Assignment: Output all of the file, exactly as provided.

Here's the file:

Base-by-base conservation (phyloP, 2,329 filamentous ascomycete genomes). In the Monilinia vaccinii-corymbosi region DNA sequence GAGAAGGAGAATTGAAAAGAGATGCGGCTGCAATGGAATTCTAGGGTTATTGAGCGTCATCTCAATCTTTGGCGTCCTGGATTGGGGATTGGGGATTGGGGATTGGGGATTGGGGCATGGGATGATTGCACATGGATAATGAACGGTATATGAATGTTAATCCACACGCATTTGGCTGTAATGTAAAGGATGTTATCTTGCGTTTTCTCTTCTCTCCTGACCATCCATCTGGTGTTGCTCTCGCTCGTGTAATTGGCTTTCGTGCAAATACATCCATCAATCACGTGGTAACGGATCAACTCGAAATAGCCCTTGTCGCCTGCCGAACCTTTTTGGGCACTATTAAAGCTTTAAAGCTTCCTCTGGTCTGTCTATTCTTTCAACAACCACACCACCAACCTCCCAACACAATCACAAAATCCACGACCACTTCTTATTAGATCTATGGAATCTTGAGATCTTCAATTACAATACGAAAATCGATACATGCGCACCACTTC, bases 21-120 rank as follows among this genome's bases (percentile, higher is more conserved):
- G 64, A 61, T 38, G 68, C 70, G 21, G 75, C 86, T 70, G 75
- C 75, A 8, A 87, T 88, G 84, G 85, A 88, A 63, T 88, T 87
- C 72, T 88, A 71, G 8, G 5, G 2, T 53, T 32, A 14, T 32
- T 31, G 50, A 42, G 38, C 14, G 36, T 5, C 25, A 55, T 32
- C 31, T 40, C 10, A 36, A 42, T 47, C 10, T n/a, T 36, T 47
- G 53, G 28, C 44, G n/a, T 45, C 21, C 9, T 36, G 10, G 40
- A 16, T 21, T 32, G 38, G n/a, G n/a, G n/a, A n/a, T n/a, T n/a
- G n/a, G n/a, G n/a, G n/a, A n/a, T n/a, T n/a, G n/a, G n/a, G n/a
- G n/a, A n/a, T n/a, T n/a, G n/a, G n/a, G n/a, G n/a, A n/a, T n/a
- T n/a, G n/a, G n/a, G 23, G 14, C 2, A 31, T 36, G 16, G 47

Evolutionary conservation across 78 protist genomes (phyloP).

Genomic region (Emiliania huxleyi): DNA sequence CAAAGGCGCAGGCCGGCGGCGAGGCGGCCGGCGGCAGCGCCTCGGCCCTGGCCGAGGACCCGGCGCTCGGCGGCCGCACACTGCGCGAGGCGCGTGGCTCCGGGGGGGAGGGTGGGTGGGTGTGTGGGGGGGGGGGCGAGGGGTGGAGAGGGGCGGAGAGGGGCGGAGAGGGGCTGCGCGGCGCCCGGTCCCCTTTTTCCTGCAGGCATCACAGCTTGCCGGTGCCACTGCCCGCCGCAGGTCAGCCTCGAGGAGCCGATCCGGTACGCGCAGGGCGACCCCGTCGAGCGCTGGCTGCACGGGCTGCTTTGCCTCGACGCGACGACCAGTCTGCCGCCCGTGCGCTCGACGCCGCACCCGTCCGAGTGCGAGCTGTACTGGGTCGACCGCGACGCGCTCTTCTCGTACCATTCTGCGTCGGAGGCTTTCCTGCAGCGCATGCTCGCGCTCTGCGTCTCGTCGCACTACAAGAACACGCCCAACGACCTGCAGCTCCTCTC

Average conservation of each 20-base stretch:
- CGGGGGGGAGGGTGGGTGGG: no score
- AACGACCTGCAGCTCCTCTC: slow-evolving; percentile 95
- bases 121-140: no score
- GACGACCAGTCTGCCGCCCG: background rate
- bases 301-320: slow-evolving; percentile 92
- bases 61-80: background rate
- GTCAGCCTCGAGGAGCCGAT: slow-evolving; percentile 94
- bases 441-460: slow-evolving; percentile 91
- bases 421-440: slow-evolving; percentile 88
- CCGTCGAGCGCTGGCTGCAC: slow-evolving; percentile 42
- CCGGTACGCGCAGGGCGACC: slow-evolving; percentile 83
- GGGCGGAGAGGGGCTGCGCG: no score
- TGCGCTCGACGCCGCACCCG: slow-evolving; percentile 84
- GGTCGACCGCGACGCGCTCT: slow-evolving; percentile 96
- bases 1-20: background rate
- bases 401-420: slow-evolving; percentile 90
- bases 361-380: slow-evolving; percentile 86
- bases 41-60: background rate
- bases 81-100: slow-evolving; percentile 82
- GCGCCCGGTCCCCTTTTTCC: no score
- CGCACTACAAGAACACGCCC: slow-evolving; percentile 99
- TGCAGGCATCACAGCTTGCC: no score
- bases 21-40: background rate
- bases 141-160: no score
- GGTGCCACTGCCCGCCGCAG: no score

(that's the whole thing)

Base-by-base conservation (phyloP, 2,329 filamentous ascomycete genomes). In the Monilinia vaccinii-corymbosi region DNA sequence GAGAAGGAGAATTGAAAAGAGATGCGGCTGCAATGGAATTCTAGGGTTATTGAGCGTCATCTCAATCTTTGGCGTCCTGGATTGGGGATTGGGGATTGGGGATTGGGGATTGGGGCATGGGATGATTGCACATGGATAATGAACGGTATATGAATGTTAATCCACACGCATTTGGCTGTAATGTAAAGGATGTTATCTTGCGTTTTCTCTTCTCTCCTGACCATCCATCTGGTGTTGCTCTCGCTCGTGTAATTGGCTTTCGTGCAAATACATCCATCAATCACGTGGTAACGGATCAACTCGAAATAGCCCTTGTCGCCTGCCGAACCTTTTTGGGCACTATTAAAGCTTTAAAGCTTCCTCTGGTCTGTCTATTCTTTCAACAACCACACCACCAACCTCCCAACACAATCACAAAATCCACGACCACTTCTTATTAGATCTATGGAATCTTGAGATCTTCAATTACAATACGAAAATCGATACATGCGCACCACTTC, bases 21-120 rank as follows among this genome's bases (percentile, higher is more conserved):
- G 64, A 61, T 38, G 68, C 70, G 21, G 75, C 86, T 70, G 75
- C 75, A 8, A 87, T 88, G 84, G 85, A 88, A 63, T 88, T 87
- C 72, T 88, A 71, G 8, G 5, G 2, T 53, T 32, A 14, T 32
- T 31, G 50, A 42, G 38, C 14, G 36, T 5, C 25, A 55, T 32
- C 31, T 40, C 10, A 36, A 42, T 47, C 10, T n/a, T 36, T 47
- G 53, G 28, C 44, G n/a, T 45, C 21, C 9, T 36, G 10, G 40
- A 16, T 21, T 32, G 38, G n/a, G n/a, G n/a, A n/a, T n/a, T n/a
- G n/a, G n/a, G n/a, G n/a, A n/a, T n/a, T n/a, G n/a, G n/a, G n/a
- G n/a, A n/a, T n/a, T n/a, G n/a, G n/a, G n/a, G n/a, A n/a, T n/a
- T n/a, G n/a, G n/a, G 23, G 14, C 2, A 31, T 36, G 16, G 47

Evolutionary conservation across 78 protist genomes (phyloP).

Genomic region (Emiliania huxleyi): DNA sequence CAAAGGCGCAGGCCGGCGGCGAGGCGGCCGGCGGCAGCGCCTCGGCCCTGGCCGAGGACCCGGCGCTCGGCGGCCGCACACTGCGCGAGGCGCGTGGCTCCGGGGGGGAGGGTGGGTGGGTGTGTGGGGGGGGGGGCGAGGGGTGGAGAGGGGCGGAGAGGGGCGGAGAGGGGCTGCGCGGCGCCCGGTCCCCTTTTTCCTGCAGGCATCACAGCTTGCCGGTGCCACTGCCCGCCGCAGGTCAGCCTCGAGGAGCCGATCCGGTACGCGCAGGGCGACCCCGTCGAGCGCTGGCTGCACGGGCTGCTTTGCCTCGACGCGACGACCAGTCTGCCGCCCGTGCGCTCGACGCCGCACCCGTCCGAGTGCGAGCTGTACTGGGTCGACCGCGACGCGCTCTTCTCGTACCATTCTGCGTCGGAGGCTTTCCTGCAGCGCATGCTCGCGCTCTGCGTCTCGTCGCACTACAAGAACACGCCCAACGACCTGCAGCTCCTCTC

Average conservation of each 20-base stretch:
- CGGGGGGGAGGGTGGGTGGG: no score
- AACGACCTGCAGCTCCTCTC: slow-evolving; percentile 95
- bases 121-140: no score
- GACGACCAGTCTGCCGCCCG: background rate
- bases 301-320: slow-evolving; percentile 92
- bases 61-80: background rate
- GTCAGCCTCGAGGAGCCGAT: slow-evolving; percentile 94
- bases 441-460: slow-evolving; percentile 91
- bases 421-440: slow-evolving; percentile 88
- CCGTCGAGCGCTGGCTGCAC: slow-evolving; percentile 42
- CCGGTACGCGCAGGGCGACC: slow-evolving; percentile 83
- GGGCGGAGAGGGGCTGCGCG: no score
- TGCGCTCGACGCCGCACCCG: slow-evolving; percentile 84
- GGTCGACCGCGACGCGCTCT: slow-evolving; percentile 96
- bases 1-20: background rate
- bases 401-420: slow-evolving; percentile 90
- bases 361-380: slow-evolving; percentile 86
- bases 41-60: background rate
- bases 81-100: slow-evolving; percentile 82
- GCGCCCGGTCCCCTTTTTCC: no score
- CGCACTACAAGAACACGCCC: slow-evolving; percentile 99
- TGCAGGCATCACAGCTTGCC: no score
- bases 21-40: background rate
- bases 141-160: no score
- GGTGCCACTGCCCGCCGCAG: no score